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I had the rare delight last weekend of a whole two days on a fabric painting course with one of my design heroes, Sarah Campbell. Sarah started designing textiles with her sister Susan and together they became Collier Campbell producing hundreds of designs that sold across the world for the likes of Liberty, Habitat and many others. They produced designs for both fashion and furnishings, I had bedroom curtains in one of their best-selling fabrics in the 80’s so it is a design brand that is close to my heart.


The course was over two days and took place at the wonderful Handprinted printmaking studio in Bognor. Sarah started off talking to us about dots, stripes and checks which are the basis of pattern design, and took us through her huge library of fabrics to demonstrate the scope of different patterns that can be achieved through using these basic marks in different ways.

Sarah talked about the emotional response we have to fabric and pattern, that “pattern is a rhythm from an accumulation of marks” and how we are “comforted by the good rhythm of a repeating pattern”. I loved this insight and know it will stay with me.

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We then started making marks! Using just black paint and a roll of wallpaper lining paper we just played with accumulating marks and seeing what happened. Foam brushes have infinite possibilities and suddenly the studio went very quiet as we all got absorbed in the meditative activity of repeating marks to see what that led too. It was bliss!

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Sarah taught us about using an “ogee” in design. This is a repeating curve that can be used and repeated in many ways to create more intricate designs, often associated with leaves and vines. We also saw a current design and Sarah explained how she took it from a one off painting into a repeat design. She had also kept the paint palette she had used - just because she liked the colour combinations so much! Sarah said that when she is designing she tries “not to reiterate, so it’s about forgetting what you know but remembering enough to be able to actually do it”.

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The design below was a particular favourite. Sarah had painted it direct onto the fabric with an approximate idea of what would go there, and filling in the background last which shows what skill she has, though this isn’t surprising after 50 years of practise. Her approach with pieces like this is to “leave my options open because you never know when you might get a great idea right at the end”.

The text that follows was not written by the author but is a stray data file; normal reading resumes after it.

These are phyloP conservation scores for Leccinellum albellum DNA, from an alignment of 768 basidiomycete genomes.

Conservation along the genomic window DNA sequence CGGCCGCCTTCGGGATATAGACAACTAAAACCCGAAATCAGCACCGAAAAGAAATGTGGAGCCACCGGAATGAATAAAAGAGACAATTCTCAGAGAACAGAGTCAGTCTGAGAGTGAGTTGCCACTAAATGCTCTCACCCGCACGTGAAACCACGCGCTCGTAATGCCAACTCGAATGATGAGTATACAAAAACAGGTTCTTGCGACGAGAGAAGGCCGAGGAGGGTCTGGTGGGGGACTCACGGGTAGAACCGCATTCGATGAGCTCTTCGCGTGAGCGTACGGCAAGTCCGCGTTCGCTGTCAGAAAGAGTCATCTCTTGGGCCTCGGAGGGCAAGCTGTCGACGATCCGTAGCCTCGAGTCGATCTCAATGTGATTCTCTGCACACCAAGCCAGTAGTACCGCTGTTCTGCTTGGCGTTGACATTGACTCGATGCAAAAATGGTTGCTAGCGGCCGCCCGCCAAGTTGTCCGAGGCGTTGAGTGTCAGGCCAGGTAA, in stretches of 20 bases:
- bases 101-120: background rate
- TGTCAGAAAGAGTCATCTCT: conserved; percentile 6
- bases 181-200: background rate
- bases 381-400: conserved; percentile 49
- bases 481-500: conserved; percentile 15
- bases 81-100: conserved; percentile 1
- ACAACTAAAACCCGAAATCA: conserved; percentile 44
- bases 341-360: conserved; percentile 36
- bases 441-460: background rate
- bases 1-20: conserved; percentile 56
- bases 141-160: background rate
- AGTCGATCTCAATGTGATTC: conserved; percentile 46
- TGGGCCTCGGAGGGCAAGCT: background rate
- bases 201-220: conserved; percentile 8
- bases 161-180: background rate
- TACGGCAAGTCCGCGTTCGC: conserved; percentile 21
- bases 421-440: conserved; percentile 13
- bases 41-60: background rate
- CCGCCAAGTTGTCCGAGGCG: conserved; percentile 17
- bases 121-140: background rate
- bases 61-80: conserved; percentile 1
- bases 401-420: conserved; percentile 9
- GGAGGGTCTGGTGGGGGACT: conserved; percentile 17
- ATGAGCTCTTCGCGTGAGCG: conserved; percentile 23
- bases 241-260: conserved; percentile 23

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Throughout the two days Sarah would demonstrate and we would then go and experiment for ourselves. It was a very free class with no rigid structure which really suited me as I didn’t have an end goal in sight, I just wanted to have the opportunity to be creative.


I left the course with loads of ideas and a good understanding of the process of painting on fabric and the potential for this technique. I also just really enjoyed learning from Sarah , and have taken away so much from the course that can be applied to all aspects of working creatively, especially her point that “you don’t have to have a lot of ideas, it’s what you do with the ones you’ve got”.

At the end of the last day, it was past 4 o’clock which was when the course ended. Earlier Sarah had demonstrating potato printing to great effect, I started to slowly pack up my materials and turned to see that Sarah was very happily still printing with her potato continuing a repeat design she had started earlier. She wasn’t clock watching in the slightest and was just absorbed in the process. I was taken with how wonderful it was that even after 50 years of designing it still absorbed her so much.

This last image is of a potato print with one of Sarah’s favourite Wiliam Blake quotes, I loved it and thought you might too. ‘If the sun and moon should doubt, they’d immediately go out.’

Big thanks to both Sarah Campbell for such a fab course and Shirley at Handprinted for such a great venue.



April 21, 2020 — Julia Grant

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